The above lines need to be placed before the setup() function. Pay attention that the array defined above, "data[1]", has only one integer to store. For this tutorial, we will be sending a single data from the transmitter Arduino to Nova in order to control only one servo.










radio.begin();                                       //Activate modem
radio.openReadingPipe(1, pipe);      //Determine comm. channel
radio.startListening();                        //Receive data via modem


The above lines need to be placed in the setup() function. We are activating the Wifi module, determining which communication channel (pipe) it will use, and starting the module to look for available data.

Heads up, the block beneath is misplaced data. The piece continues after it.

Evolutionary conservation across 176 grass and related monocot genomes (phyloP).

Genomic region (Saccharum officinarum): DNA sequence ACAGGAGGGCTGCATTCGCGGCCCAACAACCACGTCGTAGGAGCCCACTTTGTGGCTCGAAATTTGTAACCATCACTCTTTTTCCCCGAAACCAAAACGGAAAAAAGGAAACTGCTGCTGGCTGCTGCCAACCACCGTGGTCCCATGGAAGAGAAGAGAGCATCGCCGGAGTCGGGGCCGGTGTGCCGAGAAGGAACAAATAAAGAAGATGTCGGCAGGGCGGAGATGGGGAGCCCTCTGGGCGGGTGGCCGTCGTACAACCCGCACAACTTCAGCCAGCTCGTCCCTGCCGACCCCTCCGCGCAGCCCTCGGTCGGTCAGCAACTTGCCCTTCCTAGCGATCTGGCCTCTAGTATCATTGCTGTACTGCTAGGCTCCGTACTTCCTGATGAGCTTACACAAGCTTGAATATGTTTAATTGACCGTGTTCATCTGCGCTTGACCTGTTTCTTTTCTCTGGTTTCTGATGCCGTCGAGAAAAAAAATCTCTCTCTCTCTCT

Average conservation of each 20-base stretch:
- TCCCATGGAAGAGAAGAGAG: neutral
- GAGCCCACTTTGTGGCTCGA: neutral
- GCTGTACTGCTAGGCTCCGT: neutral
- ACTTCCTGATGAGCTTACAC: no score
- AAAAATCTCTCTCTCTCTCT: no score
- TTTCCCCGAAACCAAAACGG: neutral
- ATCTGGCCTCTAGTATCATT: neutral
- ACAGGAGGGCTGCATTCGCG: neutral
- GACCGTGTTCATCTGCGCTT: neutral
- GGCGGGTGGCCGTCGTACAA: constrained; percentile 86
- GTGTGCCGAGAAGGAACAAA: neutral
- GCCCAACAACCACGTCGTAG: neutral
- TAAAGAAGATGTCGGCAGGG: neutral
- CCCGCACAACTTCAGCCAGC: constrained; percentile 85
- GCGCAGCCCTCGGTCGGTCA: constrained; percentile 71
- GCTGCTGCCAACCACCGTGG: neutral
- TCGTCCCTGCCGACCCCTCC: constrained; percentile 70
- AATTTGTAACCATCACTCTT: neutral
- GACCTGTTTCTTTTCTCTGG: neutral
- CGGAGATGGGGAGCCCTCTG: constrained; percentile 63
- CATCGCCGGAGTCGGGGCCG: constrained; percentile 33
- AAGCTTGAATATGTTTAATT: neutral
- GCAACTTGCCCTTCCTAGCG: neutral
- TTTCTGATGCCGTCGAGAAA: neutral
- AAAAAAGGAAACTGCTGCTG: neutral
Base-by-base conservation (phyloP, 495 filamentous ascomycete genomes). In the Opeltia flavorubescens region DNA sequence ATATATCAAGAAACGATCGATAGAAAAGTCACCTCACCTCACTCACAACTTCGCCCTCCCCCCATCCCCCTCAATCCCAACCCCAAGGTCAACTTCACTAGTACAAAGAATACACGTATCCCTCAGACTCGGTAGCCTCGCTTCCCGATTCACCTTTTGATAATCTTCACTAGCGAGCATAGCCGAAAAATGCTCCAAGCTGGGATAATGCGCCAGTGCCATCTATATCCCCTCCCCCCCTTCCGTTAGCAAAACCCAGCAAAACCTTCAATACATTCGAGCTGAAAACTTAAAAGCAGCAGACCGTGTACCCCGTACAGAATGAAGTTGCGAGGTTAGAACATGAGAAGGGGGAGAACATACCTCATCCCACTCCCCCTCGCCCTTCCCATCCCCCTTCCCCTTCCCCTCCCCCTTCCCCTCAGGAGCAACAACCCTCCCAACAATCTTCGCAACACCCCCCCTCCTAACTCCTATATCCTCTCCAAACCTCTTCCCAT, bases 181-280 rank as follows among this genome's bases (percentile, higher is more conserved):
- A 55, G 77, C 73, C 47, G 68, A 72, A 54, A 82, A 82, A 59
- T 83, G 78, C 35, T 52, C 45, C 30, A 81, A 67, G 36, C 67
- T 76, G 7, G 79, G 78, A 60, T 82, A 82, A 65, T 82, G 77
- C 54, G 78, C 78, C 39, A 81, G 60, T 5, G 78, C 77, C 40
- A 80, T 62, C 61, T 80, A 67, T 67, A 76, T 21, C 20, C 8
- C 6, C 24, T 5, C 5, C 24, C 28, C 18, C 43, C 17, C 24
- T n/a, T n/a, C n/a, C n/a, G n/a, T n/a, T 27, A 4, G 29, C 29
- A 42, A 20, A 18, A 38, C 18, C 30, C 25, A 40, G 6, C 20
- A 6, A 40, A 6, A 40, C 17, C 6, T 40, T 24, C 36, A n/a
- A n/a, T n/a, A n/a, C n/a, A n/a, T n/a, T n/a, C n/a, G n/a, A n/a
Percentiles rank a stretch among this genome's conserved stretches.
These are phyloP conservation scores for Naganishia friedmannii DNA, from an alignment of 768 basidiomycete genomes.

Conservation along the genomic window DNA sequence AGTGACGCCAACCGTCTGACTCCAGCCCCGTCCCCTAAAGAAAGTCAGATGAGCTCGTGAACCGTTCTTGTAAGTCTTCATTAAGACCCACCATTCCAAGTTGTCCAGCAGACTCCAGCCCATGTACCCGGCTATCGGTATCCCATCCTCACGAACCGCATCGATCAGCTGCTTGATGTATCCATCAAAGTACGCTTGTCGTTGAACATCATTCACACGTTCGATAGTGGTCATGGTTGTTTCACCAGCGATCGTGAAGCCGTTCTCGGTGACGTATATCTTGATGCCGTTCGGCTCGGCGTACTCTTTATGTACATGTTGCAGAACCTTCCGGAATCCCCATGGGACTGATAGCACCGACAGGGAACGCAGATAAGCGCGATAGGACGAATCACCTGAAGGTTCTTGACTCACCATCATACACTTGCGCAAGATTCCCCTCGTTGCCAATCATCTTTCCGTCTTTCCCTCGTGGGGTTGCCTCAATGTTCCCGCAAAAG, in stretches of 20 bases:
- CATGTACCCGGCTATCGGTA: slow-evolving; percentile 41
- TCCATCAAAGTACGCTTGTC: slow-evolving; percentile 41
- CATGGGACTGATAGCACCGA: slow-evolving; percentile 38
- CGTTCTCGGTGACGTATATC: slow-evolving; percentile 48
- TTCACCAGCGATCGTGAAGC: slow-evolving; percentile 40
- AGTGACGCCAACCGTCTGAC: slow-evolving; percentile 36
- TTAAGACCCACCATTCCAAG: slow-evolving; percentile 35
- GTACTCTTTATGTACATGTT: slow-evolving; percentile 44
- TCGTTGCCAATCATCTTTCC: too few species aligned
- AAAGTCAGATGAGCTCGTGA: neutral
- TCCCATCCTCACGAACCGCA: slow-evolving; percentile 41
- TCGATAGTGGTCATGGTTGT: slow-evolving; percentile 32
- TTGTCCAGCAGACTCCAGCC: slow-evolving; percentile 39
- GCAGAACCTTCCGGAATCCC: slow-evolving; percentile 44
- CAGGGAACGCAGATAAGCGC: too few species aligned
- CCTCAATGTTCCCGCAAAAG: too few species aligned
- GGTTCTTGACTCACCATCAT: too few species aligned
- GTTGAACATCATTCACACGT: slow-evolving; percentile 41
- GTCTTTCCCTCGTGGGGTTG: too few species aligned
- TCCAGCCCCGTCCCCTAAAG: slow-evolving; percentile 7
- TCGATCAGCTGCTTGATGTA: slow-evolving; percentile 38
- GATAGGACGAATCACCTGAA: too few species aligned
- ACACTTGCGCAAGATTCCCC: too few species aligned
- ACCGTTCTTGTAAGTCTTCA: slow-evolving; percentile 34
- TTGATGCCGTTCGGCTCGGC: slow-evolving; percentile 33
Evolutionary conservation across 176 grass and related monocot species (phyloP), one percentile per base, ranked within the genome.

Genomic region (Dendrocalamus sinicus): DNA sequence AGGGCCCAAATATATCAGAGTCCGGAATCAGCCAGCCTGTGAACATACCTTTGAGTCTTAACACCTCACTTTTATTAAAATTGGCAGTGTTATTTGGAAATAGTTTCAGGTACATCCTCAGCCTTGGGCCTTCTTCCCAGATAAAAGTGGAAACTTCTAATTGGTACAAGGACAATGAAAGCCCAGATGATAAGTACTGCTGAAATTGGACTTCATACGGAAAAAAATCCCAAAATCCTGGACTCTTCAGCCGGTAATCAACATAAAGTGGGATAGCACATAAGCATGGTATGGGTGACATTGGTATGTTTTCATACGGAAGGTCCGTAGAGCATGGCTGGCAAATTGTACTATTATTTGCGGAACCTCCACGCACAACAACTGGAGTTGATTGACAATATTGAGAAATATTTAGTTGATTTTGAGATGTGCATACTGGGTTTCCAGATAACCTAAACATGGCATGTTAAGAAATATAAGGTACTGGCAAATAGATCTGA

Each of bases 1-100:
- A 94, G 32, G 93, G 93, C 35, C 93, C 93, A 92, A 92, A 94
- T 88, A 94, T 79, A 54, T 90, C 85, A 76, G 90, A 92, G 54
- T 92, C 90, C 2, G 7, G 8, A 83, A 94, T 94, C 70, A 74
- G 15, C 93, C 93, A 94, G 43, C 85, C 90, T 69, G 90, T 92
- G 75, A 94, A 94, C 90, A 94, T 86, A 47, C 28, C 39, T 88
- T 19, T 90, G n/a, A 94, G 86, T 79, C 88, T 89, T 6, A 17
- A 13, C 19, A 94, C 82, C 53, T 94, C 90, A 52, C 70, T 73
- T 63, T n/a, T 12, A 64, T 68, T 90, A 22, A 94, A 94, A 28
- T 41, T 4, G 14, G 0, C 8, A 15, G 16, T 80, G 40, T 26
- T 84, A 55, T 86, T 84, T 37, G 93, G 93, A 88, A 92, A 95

if(radio.available()){             //Checks whether data is received
    bool done = false;            //Returns "true" if data is received
    while (!done) {
        done =, sizeof(data));
if(data[0] == 1){

if(data[0] == 2){
NovaServo_2.write(90 + x);


The above lines need to be placed in the loop() function. We are first checking if there is data available to receive. If this is true, we are receiving the data and saving it into the first (and only) element of the array we previously defined, "data[0]". Then, according to the data received, we are moving Nova's head accordingly.

That's it for Nova! The above code lines are for the receiving module for this tutorial. Upload this sketch to Nova, and then connect the other Arduino board your computer. We will start programming the transmitter module now.








#include <SPI.h>          //Communication interface with the modem
#include "RF24.h"        //Library to control the radio modem


RF24 radio(4,6);            //Defines pins assigned for CE and CSN
const uint64_t pipe = 0xE8E8F0F0E1LL;         
//the address of the modem

int data[1];

int button1 = 7;            //Pins assigned for buttons
int button2 = 8;